Benefits that may come from music therapy as part of a comprehensive treatment program include enhanced self esteem along with reduced depression, stress, and anxiety. Another benefit may be an increased level of overall cognitive skills as well.
As conditions such as dementia progresses, personal awareness of how these factors may impact quality of life may become less apparent. This is even more of a case of why music therapy can be so important – they may feel better and get through their lives easier without even realizing it.
Alzheimer’s disease is a condition where music has been shown to have an incredible effect on many of its unfortunate symptoms. Many patients that are in advanced stages can tend to completely withdraw. In these cases most forms of communication and visual recognition can be severely impacted.
There have been many instances where those that have Alzheimer’s react in a very positive way to a piece of music that was familiar to them in their past. Many non-verbal patients have been known to ‘light up’ and even sing along. Music therapy has been shown to be amazingly effective in cases where other efforts to ‘break through the wall’ may not have been successful.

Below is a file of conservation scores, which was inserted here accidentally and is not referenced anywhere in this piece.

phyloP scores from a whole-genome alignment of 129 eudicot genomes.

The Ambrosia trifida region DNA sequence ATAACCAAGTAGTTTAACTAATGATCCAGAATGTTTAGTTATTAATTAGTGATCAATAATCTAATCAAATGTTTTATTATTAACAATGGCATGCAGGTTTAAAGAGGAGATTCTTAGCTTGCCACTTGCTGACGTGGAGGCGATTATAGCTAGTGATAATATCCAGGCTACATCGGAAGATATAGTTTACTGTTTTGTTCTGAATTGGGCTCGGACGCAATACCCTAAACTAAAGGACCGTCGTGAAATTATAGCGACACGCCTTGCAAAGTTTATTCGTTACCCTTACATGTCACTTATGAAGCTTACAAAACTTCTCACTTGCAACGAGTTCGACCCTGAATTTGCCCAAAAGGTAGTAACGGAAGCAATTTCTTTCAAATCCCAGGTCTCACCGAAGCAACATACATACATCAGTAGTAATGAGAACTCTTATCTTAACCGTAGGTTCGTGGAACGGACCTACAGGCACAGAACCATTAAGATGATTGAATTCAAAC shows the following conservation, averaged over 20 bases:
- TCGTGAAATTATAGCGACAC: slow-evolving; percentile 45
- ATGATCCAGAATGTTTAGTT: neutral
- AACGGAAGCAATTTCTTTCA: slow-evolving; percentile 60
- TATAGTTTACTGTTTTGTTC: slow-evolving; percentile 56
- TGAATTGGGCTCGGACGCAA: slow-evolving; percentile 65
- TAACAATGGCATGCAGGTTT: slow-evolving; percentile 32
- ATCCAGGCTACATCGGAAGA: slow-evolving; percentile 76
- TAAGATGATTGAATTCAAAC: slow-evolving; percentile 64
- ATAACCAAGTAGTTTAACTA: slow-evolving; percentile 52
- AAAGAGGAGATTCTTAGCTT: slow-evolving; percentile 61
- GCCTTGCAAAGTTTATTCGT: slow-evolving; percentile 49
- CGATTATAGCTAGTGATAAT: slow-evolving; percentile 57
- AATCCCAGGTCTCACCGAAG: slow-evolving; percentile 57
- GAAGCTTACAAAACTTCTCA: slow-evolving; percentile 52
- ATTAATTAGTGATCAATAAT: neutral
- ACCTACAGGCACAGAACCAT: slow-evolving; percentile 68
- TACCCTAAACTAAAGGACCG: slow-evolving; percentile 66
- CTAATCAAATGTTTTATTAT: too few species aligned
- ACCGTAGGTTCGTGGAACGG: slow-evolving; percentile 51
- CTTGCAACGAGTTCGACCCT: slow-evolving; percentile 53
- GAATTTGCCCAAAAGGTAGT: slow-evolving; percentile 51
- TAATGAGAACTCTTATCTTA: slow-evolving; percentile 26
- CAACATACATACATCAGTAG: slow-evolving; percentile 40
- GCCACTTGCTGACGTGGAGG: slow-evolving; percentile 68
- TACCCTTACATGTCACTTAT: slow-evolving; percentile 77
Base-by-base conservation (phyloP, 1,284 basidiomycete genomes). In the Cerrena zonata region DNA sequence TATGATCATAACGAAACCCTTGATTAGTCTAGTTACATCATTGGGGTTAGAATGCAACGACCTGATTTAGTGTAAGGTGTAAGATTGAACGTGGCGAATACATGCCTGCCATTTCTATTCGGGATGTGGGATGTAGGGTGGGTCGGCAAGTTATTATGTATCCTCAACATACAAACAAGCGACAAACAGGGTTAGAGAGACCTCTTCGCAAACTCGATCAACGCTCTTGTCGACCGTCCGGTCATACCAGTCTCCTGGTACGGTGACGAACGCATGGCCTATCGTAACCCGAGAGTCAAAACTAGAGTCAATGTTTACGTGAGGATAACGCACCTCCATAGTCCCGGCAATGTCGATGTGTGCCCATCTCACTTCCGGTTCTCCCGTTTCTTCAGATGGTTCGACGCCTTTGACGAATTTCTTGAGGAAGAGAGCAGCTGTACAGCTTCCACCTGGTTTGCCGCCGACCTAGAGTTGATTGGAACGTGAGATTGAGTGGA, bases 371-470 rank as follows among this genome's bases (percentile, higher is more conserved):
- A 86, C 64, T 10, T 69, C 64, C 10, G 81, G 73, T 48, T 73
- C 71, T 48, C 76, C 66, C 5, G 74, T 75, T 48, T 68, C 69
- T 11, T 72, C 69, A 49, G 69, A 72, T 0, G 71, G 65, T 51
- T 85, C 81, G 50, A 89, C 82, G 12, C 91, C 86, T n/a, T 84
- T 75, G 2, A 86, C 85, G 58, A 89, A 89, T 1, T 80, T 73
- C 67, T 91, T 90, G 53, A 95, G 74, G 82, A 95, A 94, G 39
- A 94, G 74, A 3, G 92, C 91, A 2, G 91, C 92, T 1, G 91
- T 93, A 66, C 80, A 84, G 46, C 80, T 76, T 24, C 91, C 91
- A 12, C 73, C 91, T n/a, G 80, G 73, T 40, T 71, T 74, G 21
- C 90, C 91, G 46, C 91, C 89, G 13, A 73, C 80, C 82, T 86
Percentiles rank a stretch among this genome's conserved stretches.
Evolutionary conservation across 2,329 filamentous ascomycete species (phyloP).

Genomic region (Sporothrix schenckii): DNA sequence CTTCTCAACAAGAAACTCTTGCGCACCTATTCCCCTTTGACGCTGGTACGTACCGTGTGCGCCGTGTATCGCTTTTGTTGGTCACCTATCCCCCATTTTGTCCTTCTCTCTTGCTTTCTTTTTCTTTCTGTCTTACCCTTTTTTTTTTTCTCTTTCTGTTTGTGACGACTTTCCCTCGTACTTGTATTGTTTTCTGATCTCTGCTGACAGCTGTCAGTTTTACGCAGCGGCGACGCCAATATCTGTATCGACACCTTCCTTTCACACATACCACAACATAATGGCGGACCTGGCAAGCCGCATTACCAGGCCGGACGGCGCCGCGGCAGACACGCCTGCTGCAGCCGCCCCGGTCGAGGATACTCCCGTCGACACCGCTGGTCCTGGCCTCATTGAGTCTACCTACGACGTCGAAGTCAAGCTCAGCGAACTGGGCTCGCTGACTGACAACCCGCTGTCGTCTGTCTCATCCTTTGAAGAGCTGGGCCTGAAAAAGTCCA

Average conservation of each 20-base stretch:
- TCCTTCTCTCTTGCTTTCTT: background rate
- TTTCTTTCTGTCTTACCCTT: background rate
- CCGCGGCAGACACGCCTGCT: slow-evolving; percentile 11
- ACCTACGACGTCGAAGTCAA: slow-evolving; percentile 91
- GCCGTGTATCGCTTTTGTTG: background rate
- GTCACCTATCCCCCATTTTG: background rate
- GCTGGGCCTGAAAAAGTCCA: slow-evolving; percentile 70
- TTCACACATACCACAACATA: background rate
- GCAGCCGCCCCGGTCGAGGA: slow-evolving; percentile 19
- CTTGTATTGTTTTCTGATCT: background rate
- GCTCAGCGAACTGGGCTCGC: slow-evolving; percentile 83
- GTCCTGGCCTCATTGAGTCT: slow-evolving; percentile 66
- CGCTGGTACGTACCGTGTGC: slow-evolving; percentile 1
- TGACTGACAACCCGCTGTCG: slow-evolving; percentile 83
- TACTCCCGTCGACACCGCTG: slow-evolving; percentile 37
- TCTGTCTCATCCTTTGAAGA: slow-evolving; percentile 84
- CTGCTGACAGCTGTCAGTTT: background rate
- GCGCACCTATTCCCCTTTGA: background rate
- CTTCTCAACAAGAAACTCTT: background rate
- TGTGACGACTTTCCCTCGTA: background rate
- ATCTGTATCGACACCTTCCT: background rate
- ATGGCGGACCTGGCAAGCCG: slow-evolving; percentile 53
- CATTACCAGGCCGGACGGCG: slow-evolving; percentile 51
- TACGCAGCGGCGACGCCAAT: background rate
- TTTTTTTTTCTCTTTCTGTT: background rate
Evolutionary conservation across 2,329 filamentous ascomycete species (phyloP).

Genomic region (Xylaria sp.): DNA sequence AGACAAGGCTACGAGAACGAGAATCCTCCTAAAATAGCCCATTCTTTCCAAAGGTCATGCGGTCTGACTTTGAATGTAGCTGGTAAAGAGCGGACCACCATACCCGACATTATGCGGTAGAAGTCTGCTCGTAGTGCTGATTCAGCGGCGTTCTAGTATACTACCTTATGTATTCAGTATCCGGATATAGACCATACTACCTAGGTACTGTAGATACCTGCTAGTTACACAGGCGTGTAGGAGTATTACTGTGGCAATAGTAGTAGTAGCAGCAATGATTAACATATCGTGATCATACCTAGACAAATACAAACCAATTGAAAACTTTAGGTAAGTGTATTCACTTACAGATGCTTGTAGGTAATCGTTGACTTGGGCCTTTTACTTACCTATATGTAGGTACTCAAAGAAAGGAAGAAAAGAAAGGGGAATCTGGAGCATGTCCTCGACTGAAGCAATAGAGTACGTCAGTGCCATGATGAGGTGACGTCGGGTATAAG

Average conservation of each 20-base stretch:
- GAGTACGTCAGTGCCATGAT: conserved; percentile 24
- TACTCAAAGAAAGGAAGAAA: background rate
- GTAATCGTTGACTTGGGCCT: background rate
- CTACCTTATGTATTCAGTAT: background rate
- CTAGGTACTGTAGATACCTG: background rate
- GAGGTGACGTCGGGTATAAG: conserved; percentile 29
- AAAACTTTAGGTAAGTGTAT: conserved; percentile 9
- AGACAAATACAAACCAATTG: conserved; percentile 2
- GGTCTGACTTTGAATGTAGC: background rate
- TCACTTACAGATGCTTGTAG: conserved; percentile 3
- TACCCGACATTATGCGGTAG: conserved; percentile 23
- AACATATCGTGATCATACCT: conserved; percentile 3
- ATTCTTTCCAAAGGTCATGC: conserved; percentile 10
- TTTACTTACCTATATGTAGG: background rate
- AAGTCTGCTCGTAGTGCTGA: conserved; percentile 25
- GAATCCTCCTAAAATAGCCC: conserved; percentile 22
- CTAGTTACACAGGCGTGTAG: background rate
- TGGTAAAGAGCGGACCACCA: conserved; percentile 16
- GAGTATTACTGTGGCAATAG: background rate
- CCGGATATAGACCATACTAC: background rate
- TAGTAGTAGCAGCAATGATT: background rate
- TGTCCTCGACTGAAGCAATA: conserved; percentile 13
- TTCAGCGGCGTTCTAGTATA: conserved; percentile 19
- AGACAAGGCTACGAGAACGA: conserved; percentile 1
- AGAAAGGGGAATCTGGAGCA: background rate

It’s amazing how many ways music can affect the human brain, and how it can have positive impacts on so many different aspects of our lives.
The science behind the impact of music is still in it’s infancy, we’re only at the beginning of our ability to see what is going on inside our brains through medical technology and innovation. It’s clear that as technology improves, our understanding of why music plays such an important role in our lives will start to become clearer.
These are all just more reasons why learning to play music – regardless of your age – can be a huge benefit to your life and also those around you.
I’d love to hear your thoughts and experiences too. What impact has music had in changing the way you see the world? Let’s start a conversation, feel free to leave your comments below!
Article posted with the expressed permission from nuMusician.
COPYRIGHT ©2020 BROTT MUSIC FESTIVAL